But sounds are not enough, so we're using a proprietary algorithm. We are collecting patient data and teaching the AI (artificial intelligence) to tell you the extent of the narrowing by listening to the sounds.

Q: How accurate are your readings so far?

Dr Lim: We've collected data from over 400 patients, and with this 400, we have managed to achieve 80 per cent to 85 per cent accuracy.

Ms Toh: The current gold standard is about 75 per cent sensitivity.

Dr Lim: But in order to obtain even better accuracy, we need to go down into the specificities, like patients with heart conditions, patients with hypertension, diabetes; how will these adversely affect our predictive algorithm?

Ms Toh: So we are working with hospitals, like Singapore General Hospital, as well as dialysis centres to collect more data.

To us, their partnership is already a huge validation.

Because in the clinical community, for them to work with us, they must believe in the fundamentals of this science.

Q: When will your product be ready?

Ms Toh: We will have to undergo larger clinical studies. After getting regulatory clearance, we hope to launch our product by the end of next year. Because our device is non-invasive, the criteria are less stringent. It doesn't take as long to bring the product out as compared to an implant.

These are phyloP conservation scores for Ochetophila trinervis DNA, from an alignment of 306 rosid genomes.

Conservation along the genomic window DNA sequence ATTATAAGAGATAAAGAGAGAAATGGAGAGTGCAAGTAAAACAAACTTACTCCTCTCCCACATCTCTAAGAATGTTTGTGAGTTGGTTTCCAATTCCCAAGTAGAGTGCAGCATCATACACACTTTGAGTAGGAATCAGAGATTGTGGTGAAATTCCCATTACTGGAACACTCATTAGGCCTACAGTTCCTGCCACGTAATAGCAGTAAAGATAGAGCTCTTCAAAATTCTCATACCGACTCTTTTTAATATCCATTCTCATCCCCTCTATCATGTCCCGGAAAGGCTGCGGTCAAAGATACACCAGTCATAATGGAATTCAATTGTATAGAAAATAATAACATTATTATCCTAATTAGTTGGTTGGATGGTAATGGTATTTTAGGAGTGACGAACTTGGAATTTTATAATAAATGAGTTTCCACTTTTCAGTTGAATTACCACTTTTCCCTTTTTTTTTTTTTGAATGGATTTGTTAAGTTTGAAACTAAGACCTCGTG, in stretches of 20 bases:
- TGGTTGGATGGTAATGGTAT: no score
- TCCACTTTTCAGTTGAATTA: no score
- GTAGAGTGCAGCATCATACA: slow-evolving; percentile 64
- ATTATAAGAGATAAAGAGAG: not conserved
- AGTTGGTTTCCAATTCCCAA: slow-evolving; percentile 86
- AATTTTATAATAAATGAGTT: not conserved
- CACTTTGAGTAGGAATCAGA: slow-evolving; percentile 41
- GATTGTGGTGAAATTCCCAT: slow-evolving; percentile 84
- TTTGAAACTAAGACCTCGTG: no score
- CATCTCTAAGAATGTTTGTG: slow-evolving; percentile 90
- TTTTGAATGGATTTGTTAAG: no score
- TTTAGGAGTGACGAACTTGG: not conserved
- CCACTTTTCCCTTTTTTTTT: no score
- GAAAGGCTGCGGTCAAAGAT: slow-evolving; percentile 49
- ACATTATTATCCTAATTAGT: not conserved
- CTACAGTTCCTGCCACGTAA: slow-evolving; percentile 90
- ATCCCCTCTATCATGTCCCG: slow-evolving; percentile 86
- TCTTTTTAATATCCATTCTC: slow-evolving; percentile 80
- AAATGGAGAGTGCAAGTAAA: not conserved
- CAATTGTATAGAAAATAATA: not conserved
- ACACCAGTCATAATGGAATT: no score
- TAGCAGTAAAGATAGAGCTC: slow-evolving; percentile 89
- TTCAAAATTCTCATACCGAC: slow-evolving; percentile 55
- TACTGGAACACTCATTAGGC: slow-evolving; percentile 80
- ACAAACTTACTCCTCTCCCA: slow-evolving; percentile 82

Q: Why has NephTech chosen to work on this problem?

Dr Lim: There are over 7,000 dialysis patients in Singapore and it is very common for stenosis to go undetected in the early stages. When it becomes late-stage, the cost of repair increases exponentially.

To give you an overall perspective on how much patients are spending, dialysis treatment itself accounts for only 33 per cent of their total spending. Any cost associated with blood vessel monitoring and repair work accounts for another 33 per cent. So that's actually quite a significant amount that we're trying to reduce.

For other chronic diseases like hypertension and diabetes, they have equipment at home that they can use to monitor their conditions 24/7 if they want to. But surprisingly, for a treatment (dialysis) that has been around in the world for 70 years already, there isn't any device out there for patients to use to monitor their own condition.

All that the doctors and nurses can say is: "Please exercise your arm regularly and check for thrill (vibration) and bruit (murmur) every day."

Q: How is NephTech funded?

Dr Lim: Medtech has an extended runway so a lot of investors don't have the appetite to come on, but we've got support from Spring Singapore and the National Research Foundation.

This early-stage funding allowed us to move the technology forward and give more clarity to private investors to come in. And that's the stage we're in now.

To date, we have gathered sufficient private support to bring this product through to regulatory approval. Almost half of this comes from clinicians.

Q: How do you protect your intellectual property?

Ms Toh: We have a patent on our hardware, but that's not the only thing because patents are not water-tight. For the prototypes that we are going to use in clinical trials, we will be applying for a design patent.

In our business partnerships, we do NDAs (non-disclosure agreements) with key partners and licensees.